More on the Ethical Restaurant Guide

| Tue Dec. 6, 2011 8:00 AM EST

When I was in high school in Texas in the early 1980s continuing into my college years, I worked first as a busboy/dishwasher, then grill cook, at a classic steakhouse. You know the kind: low lighting, lots of red everywhere. Indeed, busboys wore red jackets, white shirts, and black bowties; cooks had to adorn their white uniforms with an annoying red scarf.

The place was part of a small Texas chain that had begun in the '30s. When I started in 1980, employees with more than six months of seniority were automatically enrolled in a profit-sharing plan. After a year, you got a decent health-insurance policy. The company even ran a credit union that paid decent interest on savings and financed cars and homes for employees. People who worked hard and excelled got steady raises. For long-time cooks, work there charted a path to the middle class.

But at a certain point, the founding owner died and his stepchildren took over. Simultaneously, the Reagan '80s came into full flower. Slowly, all of those perks disappeared. Wages froze for current employees, and dropped for new ones. Older, high-paid cooks were given the option to accept wage cuts or be fired. Long-time employees began to struggle to maintain their lifestyles.

I was a college-bound kid earning cash on the side, so the changes didn't affect me much personally. But it was an embittering experience to see people who had become like family to me be treated like dirt. In the end, the draconian changes didn't do much for the company's bottom line—it has long since collapsed, and exists now only in rump form.

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Meanwhile, over the past couple of decades, we've seen chefs emerge as rock star-like figures—they're the subject of TV spectacles, six-figure book deals, even temples in Vegas.

But the glare of the Klieg lights obscures an important fact: working conditions in most restaurants remain dismal. When I think of food-system exploitation, I think of the vast invisible armies of underpaid workers in farm fields and factory-scale slaughterhouses, out of sight and out of mind for most of us.

For some reason, it's even easier to forget the people who are right in my face when I go out to eat: the folks who wait tables, clear them, lead people to them, etc. Then there's the restaurant workers we don't see: cooks, dishwashers, etc. But get this:

With a federal minimum wage of $2.13 for tipped workers and $7.25 for non-tipped workers, the median wage for restaurant workers is $8.90, just below the poverty line for a family of three. This means that more than half of all restaurant workers nationwide earn less than the federal poverty line.

That from a new report from the Restaurant Opportunities Center (ROC). To put those numbers in perspective, restaurant workers' median hourly wages lag those of even slaughterhouse workers ($11.55)—a group whose plight has been the subject of a scathing Human Rights Watch report.

But ROC isn't just dishing up the restaurant industry's dark secrets. It's also working with restaurant owners across the country to come up with fair labor standards—and it has conducted a major national survey of the nation's top-grossing restaurants and chains to shine a light on how they treat their workers. The result: a Dining Guide to help consumers direct their money to establishments that treat their workers right.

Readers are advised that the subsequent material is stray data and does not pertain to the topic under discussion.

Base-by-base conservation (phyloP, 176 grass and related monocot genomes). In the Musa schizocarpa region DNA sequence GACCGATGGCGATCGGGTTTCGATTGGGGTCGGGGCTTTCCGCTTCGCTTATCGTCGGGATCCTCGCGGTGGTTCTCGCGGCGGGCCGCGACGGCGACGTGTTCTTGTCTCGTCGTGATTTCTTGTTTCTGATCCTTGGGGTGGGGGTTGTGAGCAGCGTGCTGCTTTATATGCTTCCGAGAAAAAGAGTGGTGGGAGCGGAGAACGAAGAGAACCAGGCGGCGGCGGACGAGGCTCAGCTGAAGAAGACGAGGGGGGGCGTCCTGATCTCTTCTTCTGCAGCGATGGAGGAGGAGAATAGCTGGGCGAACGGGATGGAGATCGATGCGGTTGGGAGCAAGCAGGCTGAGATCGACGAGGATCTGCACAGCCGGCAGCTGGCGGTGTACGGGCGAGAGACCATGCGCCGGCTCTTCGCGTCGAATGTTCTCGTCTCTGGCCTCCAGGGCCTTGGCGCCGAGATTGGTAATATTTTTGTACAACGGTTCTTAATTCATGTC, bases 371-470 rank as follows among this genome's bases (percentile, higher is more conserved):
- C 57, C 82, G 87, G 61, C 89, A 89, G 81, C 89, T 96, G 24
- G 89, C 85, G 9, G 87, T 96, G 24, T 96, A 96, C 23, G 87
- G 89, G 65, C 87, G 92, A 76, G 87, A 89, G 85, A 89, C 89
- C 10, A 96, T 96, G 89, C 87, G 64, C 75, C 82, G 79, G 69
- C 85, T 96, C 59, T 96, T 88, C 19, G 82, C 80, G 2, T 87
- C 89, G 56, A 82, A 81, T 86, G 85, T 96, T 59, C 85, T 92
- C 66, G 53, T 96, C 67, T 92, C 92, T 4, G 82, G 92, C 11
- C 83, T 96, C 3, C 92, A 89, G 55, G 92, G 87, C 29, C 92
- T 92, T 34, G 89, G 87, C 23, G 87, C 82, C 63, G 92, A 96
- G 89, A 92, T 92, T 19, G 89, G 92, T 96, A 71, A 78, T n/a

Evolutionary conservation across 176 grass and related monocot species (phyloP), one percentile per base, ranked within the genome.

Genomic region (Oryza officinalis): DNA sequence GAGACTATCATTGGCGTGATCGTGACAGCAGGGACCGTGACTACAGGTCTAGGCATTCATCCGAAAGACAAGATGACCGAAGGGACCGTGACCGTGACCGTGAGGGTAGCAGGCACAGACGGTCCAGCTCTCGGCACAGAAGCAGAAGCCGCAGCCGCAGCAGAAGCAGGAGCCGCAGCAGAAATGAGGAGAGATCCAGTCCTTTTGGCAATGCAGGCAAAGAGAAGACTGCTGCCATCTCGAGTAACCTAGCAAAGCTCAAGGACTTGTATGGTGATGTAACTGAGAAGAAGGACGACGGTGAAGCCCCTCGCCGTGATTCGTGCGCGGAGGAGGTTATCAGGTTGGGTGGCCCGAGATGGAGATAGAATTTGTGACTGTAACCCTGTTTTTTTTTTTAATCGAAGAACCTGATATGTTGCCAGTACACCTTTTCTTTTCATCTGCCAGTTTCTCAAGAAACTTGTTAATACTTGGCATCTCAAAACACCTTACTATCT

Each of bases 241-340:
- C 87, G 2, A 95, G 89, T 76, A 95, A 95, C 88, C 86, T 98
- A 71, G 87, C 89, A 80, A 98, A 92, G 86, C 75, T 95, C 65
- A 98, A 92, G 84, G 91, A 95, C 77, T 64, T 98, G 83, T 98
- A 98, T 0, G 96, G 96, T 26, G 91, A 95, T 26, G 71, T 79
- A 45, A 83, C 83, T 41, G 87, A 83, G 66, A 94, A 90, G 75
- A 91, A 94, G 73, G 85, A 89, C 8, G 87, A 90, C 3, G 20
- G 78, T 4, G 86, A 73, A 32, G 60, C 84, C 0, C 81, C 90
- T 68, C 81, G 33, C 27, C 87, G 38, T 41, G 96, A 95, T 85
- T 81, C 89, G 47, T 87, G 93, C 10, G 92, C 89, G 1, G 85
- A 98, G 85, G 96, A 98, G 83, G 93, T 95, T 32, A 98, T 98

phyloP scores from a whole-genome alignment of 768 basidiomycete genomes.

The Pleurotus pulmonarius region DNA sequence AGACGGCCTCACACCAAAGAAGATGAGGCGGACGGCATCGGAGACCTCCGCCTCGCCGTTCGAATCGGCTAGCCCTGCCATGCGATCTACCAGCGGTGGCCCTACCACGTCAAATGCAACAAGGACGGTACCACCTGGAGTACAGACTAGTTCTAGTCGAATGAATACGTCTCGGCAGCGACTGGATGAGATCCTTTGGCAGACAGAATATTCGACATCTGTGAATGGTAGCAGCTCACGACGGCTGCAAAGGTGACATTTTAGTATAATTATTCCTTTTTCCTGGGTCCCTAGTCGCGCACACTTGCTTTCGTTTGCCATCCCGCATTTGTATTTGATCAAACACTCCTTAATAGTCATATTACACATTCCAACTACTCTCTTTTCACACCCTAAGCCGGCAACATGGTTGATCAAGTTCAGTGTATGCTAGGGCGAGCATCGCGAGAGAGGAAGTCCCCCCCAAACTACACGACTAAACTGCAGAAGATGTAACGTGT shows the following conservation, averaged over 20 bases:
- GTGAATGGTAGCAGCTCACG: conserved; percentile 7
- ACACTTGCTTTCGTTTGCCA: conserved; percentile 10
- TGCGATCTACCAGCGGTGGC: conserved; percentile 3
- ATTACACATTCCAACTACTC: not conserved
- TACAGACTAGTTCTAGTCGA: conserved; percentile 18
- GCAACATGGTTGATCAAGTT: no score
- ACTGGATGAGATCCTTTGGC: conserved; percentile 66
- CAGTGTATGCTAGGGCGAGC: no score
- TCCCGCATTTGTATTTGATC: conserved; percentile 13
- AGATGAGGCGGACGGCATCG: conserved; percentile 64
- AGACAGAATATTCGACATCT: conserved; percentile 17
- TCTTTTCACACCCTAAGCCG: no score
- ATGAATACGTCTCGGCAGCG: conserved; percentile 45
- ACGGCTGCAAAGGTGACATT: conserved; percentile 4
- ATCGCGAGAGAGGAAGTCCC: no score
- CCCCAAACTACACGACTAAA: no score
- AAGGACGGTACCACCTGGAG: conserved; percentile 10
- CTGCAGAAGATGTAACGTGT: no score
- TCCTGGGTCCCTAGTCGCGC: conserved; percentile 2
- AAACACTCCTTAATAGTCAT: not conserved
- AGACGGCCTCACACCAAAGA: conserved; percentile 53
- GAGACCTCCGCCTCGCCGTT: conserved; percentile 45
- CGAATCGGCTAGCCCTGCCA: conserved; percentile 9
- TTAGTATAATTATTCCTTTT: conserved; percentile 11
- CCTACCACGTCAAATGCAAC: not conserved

Mother Jones' own Jaeah Lee has a great post summarizing ROC's finding and mashing up its  ROC guide with those of Yelp and Zagat—check it out

Meanwhile, here are some interesting highlights.

• Burrito chain Chipotle Grill trumpets its "food with integrity"—which "means serving the very best sustainably raised food possible with an eye to great taste, great nutrition and great value." The firm specifically boasts of its treatment of workers. Yet according to ROC's report, Chipotle doesn't participate in ROC's industry-wide efforts to improve working conditions, doesn't pay at least $9/hour to non-tipped workers, and doesn't have a strong record on opportunities for advancement. It does, to its great credit, offer workers paid sick leave.

• It's heartening to see iconic New York City restaurant groups like Danny Mayer's Union Square Hospitality and celebrity chef Tom Colicchio's Craft Restaurants earn great marks from ROC. The two companies run some of the most highly regarded restaurants on the planet, and it's great to see them show their peers that treating workers well contributes to, and doesn't detract from, excellence and success.

• Small players can do well while doing right, too. I've had several great meals at Slows Barbecue, a fun bar/restaurant in Detroit that tries hard use sustainable ingredients while keeping prices affordable in an economically depressed city. Slows didn't ace all of ROC's criteria, but it got high marks in two of five categories—better than the vast majority of the restaurants in the survey.

• What do McDonald's, Starbucks, Burger King, Carl's Jr, Wendy's and Whataburger all have in common? In addition to being highly profitableand ubiquitous chains that serve pretty bad food, all flunked ROC's tests.

• Several mid-priced restaurant chains, in addition to showing poorly on ROC's tests, were also flagged for "alleged illegal [labor] practices." Red Lobster, Capital Grille, and Olive Garden all landed in this particular hall of shame.

As a former cook who has seen the damage that shoddy treatment does to restaurant workers and their families, I'm delighted that ROC is shining a bright light into the industry's dark corners.

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